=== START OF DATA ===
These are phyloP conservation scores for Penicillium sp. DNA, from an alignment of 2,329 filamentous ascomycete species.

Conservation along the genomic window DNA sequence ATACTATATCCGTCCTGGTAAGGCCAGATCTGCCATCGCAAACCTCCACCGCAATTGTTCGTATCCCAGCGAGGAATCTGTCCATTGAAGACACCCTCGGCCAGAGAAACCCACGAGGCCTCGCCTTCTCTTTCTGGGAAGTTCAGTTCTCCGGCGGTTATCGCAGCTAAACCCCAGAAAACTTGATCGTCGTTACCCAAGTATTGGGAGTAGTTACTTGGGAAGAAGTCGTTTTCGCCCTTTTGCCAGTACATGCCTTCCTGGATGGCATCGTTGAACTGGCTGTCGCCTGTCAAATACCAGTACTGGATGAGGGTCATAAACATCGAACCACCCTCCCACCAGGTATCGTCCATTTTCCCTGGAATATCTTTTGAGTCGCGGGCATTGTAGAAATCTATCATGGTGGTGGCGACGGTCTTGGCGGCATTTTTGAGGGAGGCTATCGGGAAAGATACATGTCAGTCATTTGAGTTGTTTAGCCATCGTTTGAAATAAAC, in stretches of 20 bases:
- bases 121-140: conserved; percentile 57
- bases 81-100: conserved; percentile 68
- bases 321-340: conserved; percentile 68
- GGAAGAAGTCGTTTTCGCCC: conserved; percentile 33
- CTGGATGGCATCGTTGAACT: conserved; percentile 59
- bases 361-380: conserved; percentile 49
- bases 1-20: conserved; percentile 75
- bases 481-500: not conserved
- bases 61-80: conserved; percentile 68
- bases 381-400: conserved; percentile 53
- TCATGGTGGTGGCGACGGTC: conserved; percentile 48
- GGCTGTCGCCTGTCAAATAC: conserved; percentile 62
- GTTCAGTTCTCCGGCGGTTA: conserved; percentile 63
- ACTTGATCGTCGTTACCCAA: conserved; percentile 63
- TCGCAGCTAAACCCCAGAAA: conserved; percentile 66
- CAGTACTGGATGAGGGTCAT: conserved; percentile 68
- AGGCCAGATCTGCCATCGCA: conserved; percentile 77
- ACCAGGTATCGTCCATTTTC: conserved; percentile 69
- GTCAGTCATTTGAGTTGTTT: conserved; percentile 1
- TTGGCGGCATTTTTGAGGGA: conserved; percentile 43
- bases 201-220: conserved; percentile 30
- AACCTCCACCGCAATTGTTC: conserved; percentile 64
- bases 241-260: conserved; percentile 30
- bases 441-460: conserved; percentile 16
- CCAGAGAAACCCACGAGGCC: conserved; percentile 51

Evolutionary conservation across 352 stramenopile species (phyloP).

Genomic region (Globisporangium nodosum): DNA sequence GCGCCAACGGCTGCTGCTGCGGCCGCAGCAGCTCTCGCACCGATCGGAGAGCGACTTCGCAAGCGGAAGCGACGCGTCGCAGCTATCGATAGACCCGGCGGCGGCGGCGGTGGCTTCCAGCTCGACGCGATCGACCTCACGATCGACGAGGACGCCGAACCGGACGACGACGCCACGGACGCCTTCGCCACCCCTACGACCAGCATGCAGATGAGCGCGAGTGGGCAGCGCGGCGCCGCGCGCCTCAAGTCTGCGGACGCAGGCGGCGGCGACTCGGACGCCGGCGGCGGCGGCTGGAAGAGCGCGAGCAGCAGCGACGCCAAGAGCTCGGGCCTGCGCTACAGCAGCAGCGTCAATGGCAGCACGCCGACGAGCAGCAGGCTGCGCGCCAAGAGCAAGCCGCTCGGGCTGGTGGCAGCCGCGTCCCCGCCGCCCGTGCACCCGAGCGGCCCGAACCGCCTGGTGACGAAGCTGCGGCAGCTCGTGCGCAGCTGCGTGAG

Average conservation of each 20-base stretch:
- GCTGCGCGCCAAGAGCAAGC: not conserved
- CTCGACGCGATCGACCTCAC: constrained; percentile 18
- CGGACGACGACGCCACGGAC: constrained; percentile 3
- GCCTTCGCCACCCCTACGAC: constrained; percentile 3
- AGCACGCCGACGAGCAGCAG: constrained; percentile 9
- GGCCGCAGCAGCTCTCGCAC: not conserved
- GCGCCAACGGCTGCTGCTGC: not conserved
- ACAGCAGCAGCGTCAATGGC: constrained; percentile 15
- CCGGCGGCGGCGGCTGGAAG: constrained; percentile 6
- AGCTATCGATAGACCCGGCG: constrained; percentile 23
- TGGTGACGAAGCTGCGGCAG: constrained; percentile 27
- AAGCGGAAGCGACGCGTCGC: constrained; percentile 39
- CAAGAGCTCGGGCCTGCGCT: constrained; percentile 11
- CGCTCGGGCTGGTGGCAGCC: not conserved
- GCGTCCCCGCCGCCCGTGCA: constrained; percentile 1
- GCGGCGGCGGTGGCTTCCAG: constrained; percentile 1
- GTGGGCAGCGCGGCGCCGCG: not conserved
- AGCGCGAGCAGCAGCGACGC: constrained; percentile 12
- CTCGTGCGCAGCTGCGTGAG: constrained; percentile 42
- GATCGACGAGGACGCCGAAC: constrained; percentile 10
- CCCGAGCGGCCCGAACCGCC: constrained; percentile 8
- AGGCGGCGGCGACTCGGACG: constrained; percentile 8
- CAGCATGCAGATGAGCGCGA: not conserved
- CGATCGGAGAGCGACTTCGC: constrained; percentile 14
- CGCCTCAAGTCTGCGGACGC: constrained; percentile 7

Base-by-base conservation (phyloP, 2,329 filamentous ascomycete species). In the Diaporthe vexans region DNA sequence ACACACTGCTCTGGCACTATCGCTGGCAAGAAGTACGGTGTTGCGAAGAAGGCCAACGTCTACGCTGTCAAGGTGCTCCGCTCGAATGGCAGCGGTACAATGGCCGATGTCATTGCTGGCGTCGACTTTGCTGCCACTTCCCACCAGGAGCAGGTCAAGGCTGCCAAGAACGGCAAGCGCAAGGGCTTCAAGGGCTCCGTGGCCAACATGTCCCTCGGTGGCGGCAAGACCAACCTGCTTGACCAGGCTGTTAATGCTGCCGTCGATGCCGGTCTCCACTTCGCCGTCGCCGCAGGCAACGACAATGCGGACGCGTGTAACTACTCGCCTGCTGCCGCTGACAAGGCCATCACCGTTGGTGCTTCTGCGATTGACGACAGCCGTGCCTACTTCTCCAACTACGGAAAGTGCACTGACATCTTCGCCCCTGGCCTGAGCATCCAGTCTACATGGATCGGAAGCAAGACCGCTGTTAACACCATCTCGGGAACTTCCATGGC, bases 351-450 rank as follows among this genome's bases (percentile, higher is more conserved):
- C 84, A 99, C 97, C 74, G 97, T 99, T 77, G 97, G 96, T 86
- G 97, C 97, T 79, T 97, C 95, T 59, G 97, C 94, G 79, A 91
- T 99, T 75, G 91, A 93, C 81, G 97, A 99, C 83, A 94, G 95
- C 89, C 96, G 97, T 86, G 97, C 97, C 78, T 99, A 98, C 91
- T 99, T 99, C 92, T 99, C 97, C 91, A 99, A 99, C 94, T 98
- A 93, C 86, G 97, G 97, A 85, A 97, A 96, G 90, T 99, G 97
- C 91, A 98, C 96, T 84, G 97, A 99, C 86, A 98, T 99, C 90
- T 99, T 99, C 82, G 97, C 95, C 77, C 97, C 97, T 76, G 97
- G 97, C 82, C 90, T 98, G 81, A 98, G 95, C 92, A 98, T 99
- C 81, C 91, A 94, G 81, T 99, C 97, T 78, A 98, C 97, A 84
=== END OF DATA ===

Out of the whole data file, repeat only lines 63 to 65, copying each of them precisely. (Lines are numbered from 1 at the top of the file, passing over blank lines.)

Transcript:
- C 91, A 98, C 96, T 84, G 97, A 99, C 86, A 98, T 99, C 90
- T 99, T 99, C 82, G 97, C 95, C 77, C 97, C 97, T 76, G 97
- G 97, C 82, C 90, T 98, G 81, A 98, G 95, C 92, A 98, T 99